Introduction: Despite unprecedented telehealth adoption during the COVID-19 pandemic, its post-pandemic preservation remains uncertain. Understanding key stakeholders’ perspectives on telehealth during the pandemic can inform evidence-based policies and promote effective, sustainable virtual-based care.

Methods: Patients and providers who completed telehealth visits during the early pandemic in primary care, subspecialty, and surgical outpatient clinics at a large community-based academic medical center in New England were surveyed via telephone interviews or electronic surveys. Thematic analyses of qualitative comments further characterized experiences.

Results: Of 1,729 eligible patients called, 969 were contacted and 778 participated (response rate 80.3% among contacted patients). Among 753 eligible providers, 348 participated (response rate 46.2%). Patients were predominantly female (59.1%), White/Caucasian (94.9%), and 65 years or older (58.8%). Most patients and providers reported overall satisfaction (91.2% and 84.5%, respectively) and felt their visit supported a meaningful patient-provider connection (92.2% and 93.9%, respectively) and facilitated careful listening (95.4 and 97.2%, respectively). Less than half (48.0%) of providers who conducted video visits felt video was necessary to achieve visit goals; however, patients were more satisfied with video than telephone-only visits (94.4% vs. 88.4%, p=.0097). Patients conducting telephone-only visits were older (median age 72 years, IQR 63-80; vs. 63 years, IQR 50-73; p=0.001). Thematic analyses supported the quantitative findings.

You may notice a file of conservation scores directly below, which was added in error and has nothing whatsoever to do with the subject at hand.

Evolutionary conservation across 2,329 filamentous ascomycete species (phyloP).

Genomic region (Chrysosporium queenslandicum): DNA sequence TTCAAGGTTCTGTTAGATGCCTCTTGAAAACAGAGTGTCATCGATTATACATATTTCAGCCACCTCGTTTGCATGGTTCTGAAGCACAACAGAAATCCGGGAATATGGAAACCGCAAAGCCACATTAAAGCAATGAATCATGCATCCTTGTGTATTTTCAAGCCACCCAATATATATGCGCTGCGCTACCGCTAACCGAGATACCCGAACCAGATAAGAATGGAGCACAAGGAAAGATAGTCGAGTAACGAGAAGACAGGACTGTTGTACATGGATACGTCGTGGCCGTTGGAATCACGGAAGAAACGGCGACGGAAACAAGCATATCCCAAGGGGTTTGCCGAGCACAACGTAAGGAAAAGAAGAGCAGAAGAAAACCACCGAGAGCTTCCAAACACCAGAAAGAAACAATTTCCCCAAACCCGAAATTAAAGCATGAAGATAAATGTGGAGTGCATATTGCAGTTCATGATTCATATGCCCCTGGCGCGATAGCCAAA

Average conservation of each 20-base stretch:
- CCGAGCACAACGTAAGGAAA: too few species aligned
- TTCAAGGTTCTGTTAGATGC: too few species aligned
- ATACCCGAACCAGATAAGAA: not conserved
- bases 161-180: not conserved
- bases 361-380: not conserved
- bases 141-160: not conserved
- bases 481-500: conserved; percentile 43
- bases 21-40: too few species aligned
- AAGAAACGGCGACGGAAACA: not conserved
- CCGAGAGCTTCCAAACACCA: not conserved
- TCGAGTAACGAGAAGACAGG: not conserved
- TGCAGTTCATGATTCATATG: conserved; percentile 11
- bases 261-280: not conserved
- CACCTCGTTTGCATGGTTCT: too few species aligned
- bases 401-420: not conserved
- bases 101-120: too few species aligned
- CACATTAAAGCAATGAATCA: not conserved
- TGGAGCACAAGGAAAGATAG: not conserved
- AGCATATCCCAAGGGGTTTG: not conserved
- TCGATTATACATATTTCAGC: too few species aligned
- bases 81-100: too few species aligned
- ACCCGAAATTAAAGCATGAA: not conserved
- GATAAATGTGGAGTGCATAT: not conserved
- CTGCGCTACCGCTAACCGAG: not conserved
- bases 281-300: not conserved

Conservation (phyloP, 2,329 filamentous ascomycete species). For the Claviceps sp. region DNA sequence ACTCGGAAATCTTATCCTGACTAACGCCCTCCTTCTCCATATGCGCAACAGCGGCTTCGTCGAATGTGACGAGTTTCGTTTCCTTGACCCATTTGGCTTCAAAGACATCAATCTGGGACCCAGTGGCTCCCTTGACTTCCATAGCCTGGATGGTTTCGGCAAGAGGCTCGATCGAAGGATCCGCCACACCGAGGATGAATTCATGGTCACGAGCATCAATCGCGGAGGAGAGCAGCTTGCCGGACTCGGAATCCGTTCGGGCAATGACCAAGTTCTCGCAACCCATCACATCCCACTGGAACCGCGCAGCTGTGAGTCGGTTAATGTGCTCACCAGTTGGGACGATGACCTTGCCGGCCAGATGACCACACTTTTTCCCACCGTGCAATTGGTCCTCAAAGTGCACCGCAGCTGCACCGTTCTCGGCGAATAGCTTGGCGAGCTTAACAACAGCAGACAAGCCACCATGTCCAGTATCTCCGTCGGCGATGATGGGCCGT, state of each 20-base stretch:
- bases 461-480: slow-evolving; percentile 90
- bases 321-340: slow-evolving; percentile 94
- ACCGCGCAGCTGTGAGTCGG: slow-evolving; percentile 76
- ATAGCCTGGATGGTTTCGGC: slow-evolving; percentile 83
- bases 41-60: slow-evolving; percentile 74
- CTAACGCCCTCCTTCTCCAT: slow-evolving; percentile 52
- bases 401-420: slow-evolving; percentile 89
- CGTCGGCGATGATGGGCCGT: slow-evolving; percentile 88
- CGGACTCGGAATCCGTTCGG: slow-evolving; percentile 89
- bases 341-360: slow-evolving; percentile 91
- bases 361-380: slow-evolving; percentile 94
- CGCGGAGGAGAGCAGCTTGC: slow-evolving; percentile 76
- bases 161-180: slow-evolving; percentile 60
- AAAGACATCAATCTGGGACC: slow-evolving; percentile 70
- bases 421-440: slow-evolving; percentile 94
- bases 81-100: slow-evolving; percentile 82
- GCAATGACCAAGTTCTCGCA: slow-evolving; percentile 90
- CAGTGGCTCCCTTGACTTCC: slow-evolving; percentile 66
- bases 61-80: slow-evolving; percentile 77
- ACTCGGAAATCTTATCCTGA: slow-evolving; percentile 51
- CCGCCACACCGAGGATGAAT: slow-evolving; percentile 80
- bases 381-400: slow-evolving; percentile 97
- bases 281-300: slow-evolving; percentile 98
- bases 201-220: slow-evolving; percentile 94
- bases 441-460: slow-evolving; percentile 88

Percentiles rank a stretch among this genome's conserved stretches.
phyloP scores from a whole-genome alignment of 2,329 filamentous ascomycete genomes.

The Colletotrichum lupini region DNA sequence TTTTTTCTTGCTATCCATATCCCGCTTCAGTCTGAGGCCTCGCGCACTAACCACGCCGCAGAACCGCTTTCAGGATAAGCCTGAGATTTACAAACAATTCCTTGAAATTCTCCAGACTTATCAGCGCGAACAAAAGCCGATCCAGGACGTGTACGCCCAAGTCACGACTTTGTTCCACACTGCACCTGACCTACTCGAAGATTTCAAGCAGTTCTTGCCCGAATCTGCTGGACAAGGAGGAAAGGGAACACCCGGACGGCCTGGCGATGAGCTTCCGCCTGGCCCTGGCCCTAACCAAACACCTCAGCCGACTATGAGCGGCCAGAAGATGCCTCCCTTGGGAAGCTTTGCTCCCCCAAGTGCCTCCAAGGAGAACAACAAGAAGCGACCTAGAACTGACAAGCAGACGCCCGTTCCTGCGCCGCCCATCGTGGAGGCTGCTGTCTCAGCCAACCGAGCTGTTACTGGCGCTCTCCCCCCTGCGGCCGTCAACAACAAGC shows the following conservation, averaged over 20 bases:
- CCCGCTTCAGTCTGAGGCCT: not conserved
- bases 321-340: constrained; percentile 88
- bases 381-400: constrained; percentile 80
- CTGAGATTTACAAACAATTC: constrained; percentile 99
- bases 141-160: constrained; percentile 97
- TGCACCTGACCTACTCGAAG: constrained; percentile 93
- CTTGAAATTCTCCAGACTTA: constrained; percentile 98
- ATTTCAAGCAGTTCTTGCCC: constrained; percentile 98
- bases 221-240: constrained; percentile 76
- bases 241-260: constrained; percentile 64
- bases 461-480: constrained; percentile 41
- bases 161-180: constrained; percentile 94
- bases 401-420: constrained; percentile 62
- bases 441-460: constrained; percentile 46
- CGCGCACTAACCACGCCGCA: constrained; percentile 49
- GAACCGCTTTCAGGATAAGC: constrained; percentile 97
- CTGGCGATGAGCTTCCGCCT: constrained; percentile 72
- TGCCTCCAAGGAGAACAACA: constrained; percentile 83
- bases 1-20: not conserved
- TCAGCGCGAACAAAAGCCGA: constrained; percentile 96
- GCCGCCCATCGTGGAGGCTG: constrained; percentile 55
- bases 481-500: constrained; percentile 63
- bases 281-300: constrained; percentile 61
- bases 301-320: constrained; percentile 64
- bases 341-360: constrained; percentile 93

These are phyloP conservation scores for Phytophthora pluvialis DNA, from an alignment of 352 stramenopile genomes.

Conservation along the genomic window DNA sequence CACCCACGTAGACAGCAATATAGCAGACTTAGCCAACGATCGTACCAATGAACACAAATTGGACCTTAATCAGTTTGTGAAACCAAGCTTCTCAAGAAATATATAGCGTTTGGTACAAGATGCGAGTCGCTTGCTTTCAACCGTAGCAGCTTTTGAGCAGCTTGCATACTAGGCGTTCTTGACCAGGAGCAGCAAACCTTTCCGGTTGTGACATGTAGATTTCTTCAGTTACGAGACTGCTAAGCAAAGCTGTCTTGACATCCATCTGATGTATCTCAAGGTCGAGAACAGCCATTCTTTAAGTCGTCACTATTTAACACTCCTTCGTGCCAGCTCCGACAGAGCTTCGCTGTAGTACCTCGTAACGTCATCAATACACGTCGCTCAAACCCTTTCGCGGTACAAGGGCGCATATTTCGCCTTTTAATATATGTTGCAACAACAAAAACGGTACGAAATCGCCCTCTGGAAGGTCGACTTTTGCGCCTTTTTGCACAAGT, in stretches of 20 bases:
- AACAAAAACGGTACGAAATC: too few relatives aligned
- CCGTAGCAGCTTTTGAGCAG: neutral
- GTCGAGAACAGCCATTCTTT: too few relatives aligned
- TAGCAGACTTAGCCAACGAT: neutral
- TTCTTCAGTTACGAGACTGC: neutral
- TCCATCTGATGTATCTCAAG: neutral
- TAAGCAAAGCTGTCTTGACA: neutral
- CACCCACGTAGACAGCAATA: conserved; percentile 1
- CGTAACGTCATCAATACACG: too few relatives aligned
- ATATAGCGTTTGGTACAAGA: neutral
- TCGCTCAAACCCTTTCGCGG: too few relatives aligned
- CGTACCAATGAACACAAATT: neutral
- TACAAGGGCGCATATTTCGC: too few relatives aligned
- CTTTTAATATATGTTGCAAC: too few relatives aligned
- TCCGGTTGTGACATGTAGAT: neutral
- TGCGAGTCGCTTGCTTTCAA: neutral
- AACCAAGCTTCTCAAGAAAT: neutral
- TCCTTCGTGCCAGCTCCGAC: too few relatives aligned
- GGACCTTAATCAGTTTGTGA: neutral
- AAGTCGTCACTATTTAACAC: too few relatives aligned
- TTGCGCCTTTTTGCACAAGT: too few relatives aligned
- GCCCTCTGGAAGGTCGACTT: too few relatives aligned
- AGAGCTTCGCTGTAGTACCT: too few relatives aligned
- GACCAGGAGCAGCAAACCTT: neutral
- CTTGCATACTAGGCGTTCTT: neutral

Conclusion: Telehealth during the COVID-19 pandemic addressed healthcare needs in a highly satisfying and patient-centered manner, though older patients may be at risk of digital disparities. Policies must support equitable access to telephonic and video-based care.

Supplementary Tables (Lahey Journal).docx (30 kB)
Tables 1a, 2a, 3a, 4a